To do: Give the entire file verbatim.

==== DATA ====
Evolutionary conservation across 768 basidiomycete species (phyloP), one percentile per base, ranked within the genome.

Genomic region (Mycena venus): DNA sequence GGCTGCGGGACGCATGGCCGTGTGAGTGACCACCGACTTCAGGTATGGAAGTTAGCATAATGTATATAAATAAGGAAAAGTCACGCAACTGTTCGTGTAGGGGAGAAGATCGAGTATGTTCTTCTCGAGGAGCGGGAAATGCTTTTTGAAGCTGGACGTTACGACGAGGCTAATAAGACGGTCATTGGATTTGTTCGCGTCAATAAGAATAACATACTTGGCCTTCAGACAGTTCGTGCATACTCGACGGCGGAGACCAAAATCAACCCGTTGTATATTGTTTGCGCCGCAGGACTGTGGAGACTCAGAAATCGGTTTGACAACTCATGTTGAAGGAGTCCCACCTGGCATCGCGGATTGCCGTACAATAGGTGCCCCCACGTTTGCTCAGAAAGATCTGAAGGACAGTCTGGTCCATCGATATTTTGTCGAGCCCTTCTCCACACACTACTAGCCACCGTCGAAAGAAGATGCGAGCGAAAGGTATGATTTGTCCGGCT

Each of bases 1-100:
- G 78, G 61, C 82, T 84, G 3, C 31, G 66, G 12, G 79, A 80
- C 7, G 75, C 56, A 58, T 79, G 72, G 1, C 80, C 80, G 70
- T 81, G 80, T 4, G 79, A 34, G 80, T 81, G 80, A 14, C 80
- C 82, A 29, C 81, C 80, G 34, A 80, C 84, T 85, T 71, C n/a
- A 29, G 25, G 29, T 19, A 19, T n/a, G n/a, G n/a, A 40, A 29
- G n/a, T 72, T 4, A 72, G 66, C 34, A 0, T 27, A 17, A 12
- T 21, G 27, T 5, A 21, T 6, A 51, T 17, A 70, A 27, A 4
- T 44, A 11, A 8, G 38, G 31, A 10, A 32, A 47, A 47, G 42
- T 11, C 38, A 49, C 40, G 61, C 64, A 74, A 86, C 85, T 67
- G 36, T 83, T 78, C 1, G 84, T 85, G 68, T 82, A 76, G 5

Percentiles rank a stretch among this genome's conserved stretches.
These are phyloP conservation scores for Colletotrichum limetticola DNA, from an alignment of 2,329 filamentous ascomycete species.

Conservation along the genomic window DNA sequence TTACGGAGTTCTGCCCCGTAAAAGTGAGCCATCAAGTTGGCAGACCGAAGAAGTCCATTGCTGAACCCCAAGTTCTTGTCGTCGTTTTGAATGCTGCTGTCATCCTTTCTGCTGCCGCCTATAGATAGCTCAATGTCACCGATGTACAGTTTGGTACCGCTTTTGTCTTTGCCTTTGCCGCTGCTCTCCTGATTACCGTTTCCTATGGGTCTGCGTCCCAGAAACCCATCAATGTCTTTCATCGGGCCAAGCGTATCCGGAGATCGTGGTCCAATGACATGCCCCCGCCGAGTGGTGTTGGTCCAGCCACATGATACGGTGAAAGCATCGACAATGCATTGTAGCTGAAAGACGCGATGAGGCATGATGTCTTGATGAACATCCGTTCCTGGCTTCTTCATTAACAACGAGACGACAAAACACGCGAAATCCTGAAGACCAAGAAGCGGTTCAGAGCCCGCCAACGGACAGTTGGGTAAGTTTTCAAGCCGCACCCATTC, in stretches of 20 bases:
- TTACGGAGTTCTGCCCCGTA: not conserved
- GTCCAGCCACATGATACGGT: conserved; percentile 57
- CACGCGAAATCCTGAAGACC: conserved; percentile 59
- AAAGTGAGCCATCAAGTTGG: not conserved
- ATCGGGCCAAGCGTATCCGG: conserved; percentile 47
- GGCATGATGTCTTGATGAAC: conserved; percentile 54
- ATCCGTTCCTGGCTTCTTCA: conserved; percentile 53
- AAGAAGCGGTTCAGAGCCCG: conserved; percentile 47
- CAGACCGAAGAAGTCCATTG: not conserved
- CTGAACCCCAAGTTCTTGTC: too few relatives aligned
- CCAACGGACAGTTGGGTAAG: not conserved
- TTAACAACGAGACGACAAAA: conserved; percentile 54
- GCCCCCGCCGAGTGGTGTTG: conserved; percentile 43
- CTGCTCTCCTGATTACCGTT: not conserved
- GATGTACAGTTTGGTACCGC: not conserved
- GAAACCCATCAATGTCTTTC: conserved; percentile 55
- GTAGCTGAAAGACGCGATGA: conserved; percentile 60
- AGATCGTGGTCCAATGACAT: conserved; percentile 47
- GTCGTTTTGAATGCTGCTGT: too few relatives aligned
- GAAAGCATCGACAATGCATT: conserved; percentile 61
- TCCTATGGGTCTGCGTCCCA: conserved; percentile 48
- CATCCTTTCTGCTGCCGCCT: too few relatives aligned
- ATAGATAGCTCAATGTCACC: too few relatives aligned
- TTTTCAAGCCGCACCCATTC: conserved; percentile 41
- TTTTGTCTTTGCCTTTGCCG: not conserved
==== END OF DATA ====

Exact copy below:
Evolutionary conservation across 768 basidiomycete species (phyloP), one percentile per base, ranked within the genome.

Genomic region (Mycena venus): DNA sequence GGCTGCGGGACGCATGGCCGTGTGAGTGACCACCGACTTCAGGTATGGAAGTTAGCATAATGTATATAAATAAGGAAAAGTCACGCAACTGTTCGTGTAGGGGAGAAGATCGAGTATGTTCTTCTCGAGGAGCGGGAAATGCTTTTTGAAGCTGGACGTTACGACGAGGCTAATAAGACGGTCATTGGATTTGTTCGCGTCAATAAGAATAACATACTTGGCCTTCAGACAGTTCGTGCATACTCGACGGCGGAGACCAAAATCAACCCGTTGTATATTGTTTGCGCCGCAGGACTGTGGAGACTCAGAAATCGGTTTGACAACTCATGTTGAAGGAGTCCCACCTGGCATCGCGGATTGCCGTACAATAGGTGCCCCCACGTTTGCTCAGAAAGATCTGAAGGACAGTCTGGTCCATCGATATTTTGTCGAGCCCTTCTCCACACACTACTAGCCACCGTCGAAAGAAGATGCGAGCGAAAGGTATGATTTGTCCGGCT

Each of bases 1-100:
- G 78, G 61, C 82, T 84, G 3, C 31, G 66, G 12, G 79, A 80
- C 7, G 75, C 56, A 58, T 79, G 72, G 1, C 80, C 80, G 70
- T 81, G 80, T 4, G 79, A 34, G 80, T 81, G 80, A 14, C 80
- C 82, A 29, C 81, C 80, G 34, A 80, C 84, T 85, T 71, C n/a
- A 29, G 25, G 29, T 19, A 19, T n/a, G n/a, G n/a, A 40, A 29
- G n/a, T 72, T 4, A 72, G 66, C 34, A 0, T 27, A 17, A 12
- T 21, G 27, T 5, A 21, T 6, A 51, T 17, A 70, A 27, A 4
- T 44, A 11, A 8, G 38, G 31, A 10, A 32, A 47, A 47, G 42
- T 11, C 38, A 49, C 40, G 61, C 64, A 74, A 86, C 85, T 67
- G 36, T 83, T 78, C 1, G 84, T 85, G 68, T 82, A 76, G 5

Percentiles rank a stretch among this genome's conserved stretches.
These are phyloP conservation scores for Colletotrichum limetticola DNA, from an alignment of 2,329 filamentous ascomycete species.

Conservation along the genomic window DNA sequence TTACGGAGTTCTGCCCCGTAAAAGTGAGCCATCAAGTTGGCAGACCGAAGAAGTCCATTGCTGAACCCCAAGTTCTTGTCGTCGTTTTGAATGCTGCTGTCATCCTTTCTGCTGCCGCCTATAGATAGCTCAATGTCACCGATGTACAGTTTGGTACCGCTTTTGTCTTTGCCTTTGCCGCTGCTCTCCTGATTACCGTTTCCTATGGGTCTGCGTCCCAGAAACCCATCAATGTCTTTCATCGGGCCAAGCGTATCCGGAGATCGTGGTCCAATGACATGCCCCCGCCGAGTGGTGTTGGTCCAGCCACATGATACGGTGAAAGCATCGACAATGCATTGTAGCTGAAAGACGCGATGAGGCATGATGTCTTGATGAACATCCGTTCCTGGCTTCTTCATTAACAACGAGACGACAAAACACGCGAAATCCTGAAGACCAAGAAGCGGTTCAGAGCCCGCCAACGGACAGTTGGGTAAGTTTTCAAGCCGCACCCATTC, in stretches of 20 bases:
- TTACGGAGTTCTGCCCCGTA: not conserved
- GTCCAGCCACATGATACGGT: conserved; percentile 57
- CACGCGAAATCCTGAAGACC: conserved; percentile 59
- AAAGTGAGCCATCAAGTTGG: not conserved
- ATCGGGCCAAGCGTATCCGG: conserved; percentile 47
- GGCATGATGTCTTGATGAAC: conserved; percentile 54
- ATCCGTTCCTGGCTTCTTCA: conserved; percentile 53
- AAGAAGCGGTTCAGAGCCCG: conserved; percentile 47
- CAGACCGAAGAAGTCCATTG: not conserved
- CTGAACCCCAAGTTCTTGTC: too few relatives aligned
- CCAACGGACAGTTGGGTAAG: not conserved
- TTAACAACGAGACGACAAAA: conserved; percentile 54
- GCCCCCGCCGAGTGGTGTTG: conserved; percentile 43
- CTGCTCTCCTGATTACCGTT: not conserved
- GATGTACAGTTTGGTACCGC: not conserved
- GAAACCCATCAATGTCTTTC: conserved; percentile 55
- GTAGCTGAAAGACGCGATGA: conserved; percentile 60
- AGATCGTGGTCCAATGACAT: conserved; percentile 47
- GTCGTTTTGAATGCTGCTGT: too few relatives aligned
- GAAAGCATCGACAATGCATT: conserved; percentile 61
- TCCTATGGGTCTGCGTCCCA: conserved; percentile 48
- CATCCTTTCTGCTGCCGCCT: too few relatives aligned
- ATAGATAGCTCAATGTCACC: too few relatives aligned
- TTTTCAAGCCGCACCCATTC: conserved; percentile 41
- TTTTGTCTTTGCCTTTGCCG: not conserved